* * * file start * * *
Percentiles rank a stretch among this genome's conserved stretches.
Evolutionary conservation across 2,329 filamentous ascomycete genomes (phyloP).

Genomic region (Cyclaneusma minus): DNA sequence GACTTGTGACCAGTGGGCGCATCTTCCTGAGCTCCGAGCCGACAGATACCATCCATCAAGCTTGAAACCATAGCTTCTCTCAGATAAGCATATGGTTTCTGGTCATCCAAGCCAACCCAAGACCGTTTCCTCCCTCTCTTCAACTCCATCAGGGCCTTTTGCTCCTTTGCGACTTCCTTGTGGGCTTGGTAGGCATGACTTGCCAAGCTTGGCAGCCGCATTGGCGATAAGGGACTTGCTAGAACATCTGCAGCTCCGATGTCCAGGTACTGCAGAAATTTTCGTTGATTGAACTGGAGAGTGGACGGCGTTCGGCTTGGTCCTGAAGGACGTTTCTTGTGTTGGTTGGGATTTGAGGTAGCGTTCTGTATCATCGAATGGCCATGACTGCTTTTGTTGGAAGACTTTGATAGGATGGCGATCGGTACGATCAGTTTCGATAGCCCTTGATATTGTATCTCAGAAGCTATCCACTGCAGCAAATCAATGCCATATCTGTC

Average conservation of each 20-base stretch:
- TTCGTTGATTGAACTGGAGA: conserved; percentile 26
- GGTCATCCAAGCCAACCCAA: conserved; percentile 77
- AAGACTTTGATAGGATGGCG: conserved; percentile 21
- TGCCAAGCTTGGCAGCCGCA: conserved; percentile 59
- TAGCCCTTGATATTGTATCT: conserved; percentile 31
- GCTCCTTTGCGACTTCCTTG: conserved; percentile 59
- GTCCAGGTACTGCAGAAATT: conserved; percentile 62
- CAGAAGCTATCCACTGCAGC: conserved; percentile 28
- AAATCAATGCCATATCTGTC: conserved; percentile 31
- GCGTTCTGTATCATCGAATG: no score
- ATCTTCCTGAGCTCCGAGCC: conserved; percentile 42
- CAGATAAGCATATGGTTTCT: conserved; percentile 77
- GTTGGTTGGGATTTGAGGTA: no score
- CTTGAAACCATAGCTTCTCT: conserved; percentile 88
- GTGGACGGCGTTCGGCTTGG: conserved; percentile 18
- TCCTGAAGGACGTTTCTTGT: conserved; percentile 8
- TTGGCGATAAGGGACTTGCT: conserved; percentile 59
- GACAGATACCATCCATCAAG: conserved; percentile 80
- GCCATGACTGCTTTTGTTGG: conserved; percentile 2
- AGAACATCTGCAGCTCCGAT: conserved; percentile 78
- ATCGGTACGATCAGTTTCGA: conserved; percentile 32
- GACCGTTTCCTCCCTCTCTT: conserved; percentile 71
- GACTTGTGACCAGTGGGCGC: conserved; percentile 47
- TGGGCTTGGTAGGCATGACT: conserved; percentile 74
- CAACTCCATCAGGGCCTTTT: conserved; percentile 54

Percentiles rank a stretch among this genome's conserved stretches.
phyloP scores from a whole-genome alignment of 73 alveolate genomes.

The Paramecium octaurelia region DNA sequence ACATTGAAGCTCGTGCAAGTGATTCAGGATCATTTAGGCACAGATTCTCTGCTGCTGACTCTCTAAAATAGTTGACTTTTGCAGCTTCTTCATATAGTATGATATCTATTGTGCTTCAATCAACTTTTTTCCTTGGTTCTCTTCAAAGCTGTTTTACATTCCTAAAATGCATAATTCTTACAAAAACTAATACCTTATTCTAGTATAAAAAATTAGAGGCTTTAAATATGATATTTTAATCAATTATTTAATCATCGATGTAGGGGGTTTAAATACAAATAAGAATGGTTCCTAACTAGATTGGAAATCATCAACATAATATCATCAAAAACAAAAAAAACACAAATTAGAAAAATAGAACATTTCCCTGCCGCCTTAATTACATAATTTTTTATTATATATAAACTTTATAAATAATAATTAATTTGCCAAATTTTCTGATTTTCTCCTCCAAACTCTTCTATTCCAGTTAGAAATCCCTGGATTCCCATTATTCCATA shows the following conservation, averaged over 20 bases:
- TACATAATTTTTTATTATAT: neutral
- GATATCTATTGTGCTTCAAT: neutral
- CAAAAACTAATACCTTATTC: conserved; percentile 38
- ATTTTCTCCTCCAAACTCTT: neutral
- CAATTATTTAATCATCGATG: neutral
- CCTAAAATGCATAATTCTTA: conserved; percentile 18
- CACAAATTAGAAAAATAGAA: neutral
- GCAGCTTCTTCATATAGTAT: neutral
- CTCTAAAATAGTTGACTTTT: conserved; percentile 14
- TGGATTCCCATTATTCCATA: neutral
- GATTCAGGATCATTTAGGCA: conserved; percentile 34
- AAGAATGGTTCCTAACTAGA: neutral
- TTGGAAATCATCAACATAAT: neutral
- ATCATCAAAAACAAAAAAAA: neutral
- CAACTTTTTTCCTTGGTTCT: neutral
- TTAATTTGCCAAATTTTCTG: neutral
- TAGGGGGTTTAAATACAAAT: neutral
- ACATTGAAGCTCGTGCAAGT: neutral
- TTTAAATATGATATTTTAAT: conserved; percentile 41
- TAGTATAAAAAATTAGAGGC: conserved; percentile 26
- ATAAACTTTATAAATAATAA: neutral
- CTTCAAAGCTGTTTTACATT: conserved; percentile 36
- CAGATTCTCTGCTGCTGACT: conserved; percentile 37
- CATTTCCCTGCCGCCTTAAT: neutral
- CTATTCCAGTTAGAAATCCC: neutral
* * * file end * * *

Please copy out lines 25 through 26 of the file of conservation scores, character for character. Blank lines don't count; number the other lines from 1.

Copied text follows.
- ATCGGTACGATCAGTTTCGA: conserved; percentile 32
- GACCGTTTCCTCCCTCTCTT: conserved; percentile 71